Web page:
housefire-kitten3
Volunteer firefighter saving the life of a kitten with a pet oxygen kit. Please as your volunteer fire department if you can help with a benefit for Pet Oxygen Kits to help save pets caught in fires! Thank you!!!!!!
https://i0.wp.com/www.petoxygenmasks.org/assets/images/logo.gif
Because the Pet’s Life They Save May Be Your Own™ Click the logo to visit the “Pet Oxygen Mask Initiative” to make a difference! Thank you!!!!

OK, I am not known for my stellar ability to write blurbs, I give you that. But mine gives a better feel for what is going on. Misty isn’t a blond bimbo, Trey isn’t a hulking Alpha male bent on getting into every woman’s pants he can hold down long enough, and the people of the town are as important to the character list as the two main characters. There are important messages in the book about community, about overcoming horrors in your childhood that carry over into adulthood, and about the ways in which power and greed can destroy everything a community tries to build. The people of Wildcat Bluff are kind, they help one another, and the volunteers literally risk their life every time they go out on a call. The community has pulled together to form a strictly volunteer department, put on bake sales to buy equipment, and are proud of who they are and what they do. That deserves a lot more credit than it gets – either with the cover, or with the blurb.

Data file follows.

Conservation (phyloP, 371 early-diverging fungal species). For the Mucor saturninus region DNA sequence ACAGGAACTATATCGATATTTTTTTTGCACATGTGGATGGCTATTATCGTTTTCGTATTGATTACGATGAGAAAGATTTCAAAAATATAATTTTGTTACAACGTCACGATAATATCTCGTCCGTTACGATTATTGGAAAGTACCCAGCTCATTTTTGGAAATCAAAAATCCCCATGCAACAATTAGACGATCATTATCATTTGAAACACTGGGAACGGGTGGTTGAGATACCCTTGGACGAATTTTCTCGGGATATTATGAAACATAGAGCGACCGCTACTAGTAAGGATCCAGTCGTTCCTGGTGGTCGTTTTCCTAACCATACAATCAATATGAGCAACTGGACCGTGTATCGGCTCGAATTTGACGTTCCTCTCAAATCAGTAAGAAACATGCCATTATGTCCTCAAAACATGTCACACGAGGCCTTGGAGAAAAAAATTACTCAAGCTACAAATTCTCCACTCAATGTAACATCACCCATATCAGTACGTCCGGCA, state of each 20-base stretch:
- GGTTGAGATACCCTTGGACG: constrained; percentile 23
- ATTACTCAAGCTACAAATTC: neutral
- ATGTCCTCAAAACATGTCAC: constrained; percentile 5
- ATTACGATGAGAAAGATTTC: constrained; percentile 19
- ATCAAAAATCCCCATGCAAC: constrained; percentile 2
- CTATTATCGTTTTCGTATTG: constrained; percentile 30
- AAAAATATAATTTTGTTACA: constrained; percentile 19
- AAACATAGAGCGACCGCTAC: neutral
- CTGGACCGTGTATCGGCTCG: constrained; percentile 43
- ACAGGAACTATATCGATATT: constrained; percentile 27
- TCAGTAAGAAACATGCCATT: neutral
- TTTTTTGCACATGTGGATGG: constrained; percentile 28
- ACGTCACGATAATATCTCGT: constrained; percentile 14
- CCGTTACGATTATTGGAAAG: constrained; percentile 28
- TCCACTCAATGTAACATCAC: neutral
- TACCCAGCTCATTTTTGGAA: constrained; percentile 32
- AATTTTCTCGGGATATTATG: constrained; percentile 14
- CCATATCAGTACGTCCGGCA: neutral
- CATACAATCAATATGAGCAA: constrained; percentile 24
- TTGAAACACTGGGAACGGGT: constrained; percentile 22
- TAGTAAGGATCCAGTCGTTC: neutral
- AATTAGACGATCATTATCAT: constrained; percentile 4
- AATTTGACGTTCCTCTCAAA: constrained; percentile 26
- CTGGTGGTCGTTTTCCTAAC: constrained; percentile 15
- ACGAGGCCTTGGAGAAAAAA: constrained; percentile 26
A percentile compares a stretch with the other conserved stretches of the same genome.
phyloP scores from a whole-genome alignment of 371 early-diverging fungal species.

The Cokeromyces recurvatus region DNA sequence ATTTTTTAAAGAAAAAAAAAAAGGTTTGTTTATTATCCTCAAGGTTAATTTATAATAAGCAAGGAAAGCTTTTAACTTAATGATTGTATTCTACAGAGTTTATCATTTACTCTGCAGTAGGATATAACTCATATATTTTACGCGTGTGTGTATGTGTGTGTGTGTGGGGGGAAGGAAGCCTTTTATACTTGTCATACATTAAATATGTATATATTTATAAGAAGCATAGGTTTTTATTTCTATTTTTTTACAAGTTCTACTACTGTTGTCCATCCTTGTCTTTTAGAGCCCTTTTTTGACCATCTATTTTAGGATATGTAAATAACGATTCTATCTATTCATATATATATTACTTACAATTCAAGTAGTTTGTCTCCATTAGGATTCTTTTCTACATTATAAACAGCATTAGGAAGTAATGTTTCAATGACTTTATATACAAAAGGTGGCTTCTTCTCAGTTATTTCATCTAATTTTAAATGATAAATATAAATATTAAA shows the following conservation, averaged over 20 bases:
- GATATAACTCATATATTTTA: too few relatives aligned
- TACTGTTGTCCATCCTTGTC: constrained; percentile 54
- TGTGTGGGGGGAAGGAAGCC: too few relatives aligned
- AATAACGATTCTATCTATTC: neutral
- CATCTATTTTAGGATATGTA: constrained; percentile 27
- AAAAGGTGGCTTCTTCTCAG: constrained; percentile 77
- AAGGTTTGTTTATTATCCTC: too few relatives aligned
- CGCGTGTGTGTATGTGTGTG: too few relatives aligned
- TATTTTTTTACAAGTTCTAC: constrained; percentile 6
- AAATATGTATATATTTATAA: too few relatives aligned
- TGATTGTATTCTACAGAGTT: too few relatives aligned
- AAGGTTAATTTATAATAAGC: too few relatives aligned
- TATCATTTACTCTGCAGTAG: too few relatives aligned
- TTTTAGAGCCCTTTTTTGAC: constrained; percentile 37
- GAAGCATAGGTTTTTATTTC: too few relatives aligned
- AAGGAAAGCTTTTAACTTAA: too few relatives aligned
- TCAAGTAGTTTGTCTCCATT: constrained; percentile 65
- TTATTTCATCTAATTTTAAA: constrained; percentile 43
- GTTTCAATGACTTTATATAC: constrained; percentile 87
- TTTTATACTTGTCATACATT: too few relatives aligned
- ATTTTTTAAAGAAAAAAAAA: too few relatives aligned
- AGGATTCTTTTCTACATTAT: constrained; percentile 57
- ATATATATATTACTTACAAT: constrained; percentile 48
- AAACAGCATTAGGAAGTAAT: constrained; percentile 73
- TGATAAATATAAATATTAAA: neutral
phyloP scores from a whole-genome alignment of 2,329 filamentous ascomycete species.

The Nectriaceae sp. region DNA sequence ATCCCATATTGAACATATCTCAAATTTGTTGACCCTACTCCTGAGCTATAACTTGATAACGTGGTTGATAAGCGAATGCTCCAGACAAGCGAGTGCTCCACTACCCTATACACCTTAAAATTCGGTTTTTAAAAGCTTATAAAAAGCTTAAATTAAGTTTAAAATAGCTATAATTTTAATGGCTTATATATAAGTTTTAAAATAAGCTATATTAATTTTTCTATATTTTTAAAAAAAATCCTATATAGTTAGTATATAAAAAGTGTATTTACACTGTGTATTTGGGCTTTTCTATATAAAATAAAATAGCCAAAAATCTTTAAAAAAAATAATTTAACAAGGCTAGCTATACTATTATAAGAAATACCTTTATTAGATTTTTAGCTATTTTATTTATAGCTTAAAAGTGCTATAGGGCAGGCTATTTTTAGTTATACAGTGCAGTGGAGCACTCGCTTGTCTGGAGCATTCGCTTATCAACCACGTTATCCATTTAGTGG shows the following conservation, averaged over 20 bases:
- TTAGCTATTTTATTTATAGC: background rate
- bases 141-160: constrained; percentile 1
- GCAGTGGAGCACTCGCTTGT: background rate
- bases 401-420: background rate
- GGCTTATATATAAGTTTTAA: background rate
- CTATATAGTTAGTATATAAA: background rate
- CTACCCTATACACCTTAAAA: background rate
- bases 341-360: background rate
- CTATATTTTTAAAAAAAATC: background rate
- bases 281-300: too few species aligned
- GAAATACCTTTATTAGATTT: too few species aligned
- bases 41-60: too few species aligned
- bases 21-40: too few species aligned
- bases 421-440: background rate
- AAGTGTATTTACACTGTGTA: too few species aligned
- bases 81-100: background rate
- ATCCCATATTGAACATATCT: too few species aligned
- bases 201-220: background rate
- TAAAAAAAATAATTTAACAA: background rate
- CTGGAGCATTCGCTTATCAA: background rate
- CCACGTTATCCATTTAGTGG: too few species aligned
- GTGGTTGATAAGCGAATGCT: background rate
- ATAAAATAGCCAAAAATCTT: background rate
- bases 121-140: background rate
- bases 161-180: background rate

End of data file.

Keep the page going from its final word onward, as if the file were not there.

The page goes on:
Memorial Service for West, Texas (my old hometown) volunteer firefighters killed while fighting the April 17, 2013 fertilizer plant explosion. The memorial service honored those first responders and two civilians who tried to fight the fire and were posthumously named volunteer first responders.

If you like books that highlight a sense of community, that include a mystery, suspense, a few thrills – and yes, a good romantic storyline – overlook the blurb and the cover and give this one a try.